The blades are comparatively well protected from unwary fingers, but you still need to take care when the vegetables get slippery as they inevitably do – a bit of kitchen paper to hold them with works better than the prongs provided, this is the same with all of those I tried by the way. The left over veggie bits can either be tossed out or tossed in the freezer ready for a winter soup or making stock.
It didn’t struggle with carrots until they got close to being too big to fit in the slicer, though it is much harder work to twist them! It wasn’t my final choice but I’d say most cooks will be very happy with it, as they will with the next one.
Native Spring Spiral Vegetable Slicer
The Native Spring Spiral Vegetable Slicer comes in black or red as pictured and I do like this one very much. Again it performed well even with quite fat carrots, only refusing when they got just that bit too big – and I got the feeling if pushed then the blades would bend.
But if you stick to thinner veggies you’ll be delighted with how well the Native Spring works – I very nearly bought it, but liked the next one better for its funky design.
The Mastrad Deco Veggie-Slicer
For me, the Mastrad Deco Spiralizer stands out from the crowd in design because it really is different and it’s the one I’ve ordered – plus a new Pederno! Cheaper than the rest, easier to change blades and easier to wash make this a winner in my book – and it produces excellent spirals with very little effort or struggling. It still won’t take fat carrots though!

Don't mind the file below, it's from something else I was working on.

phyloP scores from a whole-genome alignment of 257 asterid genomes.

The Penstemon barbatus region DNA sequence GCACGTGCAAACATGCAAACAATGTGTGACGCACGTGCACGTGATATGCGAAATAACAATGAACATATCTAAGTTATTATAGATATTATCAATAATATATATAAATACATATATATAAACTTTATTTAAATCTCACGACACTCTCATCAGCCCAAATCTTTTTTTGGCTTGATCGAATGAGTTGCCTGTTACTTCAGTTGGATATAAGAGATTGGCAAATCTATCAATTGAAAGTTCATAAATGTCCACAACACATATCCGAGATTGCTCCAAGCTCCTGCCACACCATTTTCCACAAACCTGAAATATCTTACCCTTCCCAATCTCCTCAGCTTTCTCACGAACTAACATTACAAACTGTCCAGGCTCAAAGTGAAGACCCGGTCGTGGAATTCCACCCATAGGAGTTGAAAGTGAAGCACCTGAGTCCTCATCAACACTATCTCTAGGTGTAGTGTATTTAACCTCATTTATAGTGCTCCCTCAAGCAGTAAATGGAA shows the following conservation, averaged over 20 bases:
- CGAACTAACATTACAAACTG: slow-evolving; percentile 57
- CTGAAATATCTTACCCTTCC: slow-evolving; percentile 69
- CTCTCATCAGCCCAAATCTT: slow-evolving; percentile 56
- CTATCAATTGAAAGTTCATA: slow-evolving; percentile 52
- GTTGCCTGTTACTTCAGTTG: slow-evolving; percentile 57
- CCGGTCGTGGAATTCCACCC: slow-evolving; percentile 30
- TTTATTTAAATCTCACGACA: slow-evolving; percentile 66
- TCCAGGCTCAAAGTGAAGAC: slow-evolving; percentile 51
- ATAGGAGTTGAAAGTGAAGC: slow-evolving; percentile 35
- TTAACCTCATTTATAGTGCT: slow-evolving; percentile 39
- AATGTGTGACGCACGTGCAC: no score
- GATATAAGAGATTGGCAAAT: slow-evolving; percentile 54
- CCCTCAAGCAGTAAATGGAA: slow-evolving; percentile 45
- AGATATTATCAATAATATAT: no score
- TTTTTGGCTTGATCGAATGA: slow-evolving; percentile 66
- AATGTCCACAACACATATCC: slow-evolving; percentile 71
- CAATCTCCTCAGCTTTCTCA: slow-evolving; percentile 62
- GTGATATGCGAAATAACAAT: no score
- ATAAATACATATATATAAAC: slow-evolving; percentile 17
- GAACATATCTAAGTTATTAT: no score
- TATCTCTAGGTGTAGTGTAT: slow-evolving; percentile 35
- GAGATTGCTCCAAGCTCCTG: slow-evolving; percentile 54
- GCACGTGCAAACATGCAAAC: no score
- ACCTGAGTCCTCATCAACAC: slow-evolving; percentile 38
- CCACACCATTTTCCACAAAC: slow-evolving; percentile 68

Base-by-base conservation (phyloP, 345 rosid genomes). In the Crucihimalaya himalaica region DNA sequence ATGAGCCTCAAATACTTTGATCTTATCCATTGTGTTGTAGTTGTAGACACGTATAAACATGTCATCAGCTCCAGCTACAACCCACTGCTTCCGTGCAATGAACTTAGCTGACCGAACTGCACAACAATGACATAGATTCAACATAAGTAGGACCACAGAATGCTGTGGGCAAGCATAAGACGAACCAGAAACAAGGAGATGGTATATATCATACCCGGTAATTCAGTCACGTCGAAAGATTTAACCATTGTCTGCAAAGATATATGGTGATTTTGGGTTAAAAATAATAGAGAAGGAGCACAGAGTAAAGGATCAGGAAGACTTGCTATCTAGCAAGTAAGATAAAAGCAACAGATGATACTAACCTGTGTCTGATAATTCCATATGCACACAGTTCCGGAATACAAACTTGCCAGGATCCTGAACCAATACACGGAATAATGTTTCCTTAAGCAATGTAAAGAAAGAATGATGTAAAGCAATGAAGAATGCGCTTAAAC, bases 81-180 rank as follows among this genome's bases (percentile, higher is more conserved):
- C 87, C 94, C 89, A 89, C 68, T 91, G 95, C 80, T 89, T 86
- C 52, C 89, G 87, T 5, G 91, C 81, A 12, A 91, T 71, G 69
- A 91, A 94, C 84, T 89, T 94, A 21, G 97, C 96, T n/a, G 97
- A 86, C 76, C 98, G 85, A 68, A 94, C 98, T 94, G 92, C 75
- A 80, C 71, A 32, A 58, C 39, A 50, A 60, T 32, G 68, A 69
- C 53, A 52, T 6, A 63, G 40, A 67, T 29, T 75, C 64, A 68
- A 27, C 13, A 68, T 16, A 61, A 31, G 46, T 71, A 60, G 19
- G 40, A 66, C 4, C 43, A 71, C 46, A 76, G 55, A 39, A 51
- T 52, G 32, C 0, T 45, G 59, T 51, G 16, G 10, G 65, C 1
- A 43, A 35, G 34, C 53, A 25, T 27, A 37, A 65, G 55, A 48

By the way there’s a review on the Paderno Tri Blade here if you’d like to know more – it’s on the same page as the kitchen mandolines – just scroll down a bit.
Why Do I Like This One?
For me, it’s the ultimate spiral slicer for vegetables and stands out because I feel in control of the vegetable itself. Sounds weird? Well, the design makes this more like sharpening a pencil than the others – it just feels right to me, in the same way using a mandoline slicer does because I’ve gotten hold of the veg.
Yes, I love lime green kitchen accessories and own up to it – but I wouldn’t choose a kitchen gadget for its color, performance first, pretty second.
You remember I said I’d gotten a new Paderno at the same time? Well a second disadvantage is for folks who grow a lot of vegetables and preserve for the winter. The brutal truth is you’ll give yourself an RSI of the whole arm if you tried processing the amount of zucchini I do with a handheld spiralizer, and that’s before you tackle the carrots!
Overall Verdict – Should You Bother?
The verdict is that for everyday use they work and work very well – really quick to deploy on the veg, clean and return to the draw in minutes with no fuss and that in itself is a time saver. Though there are obviously risks using spiral slicers, if you’re a careful cook and confident your wet hands won’t slip, then these are a brilliant idea and every keen cook should have one in their gadgets draw.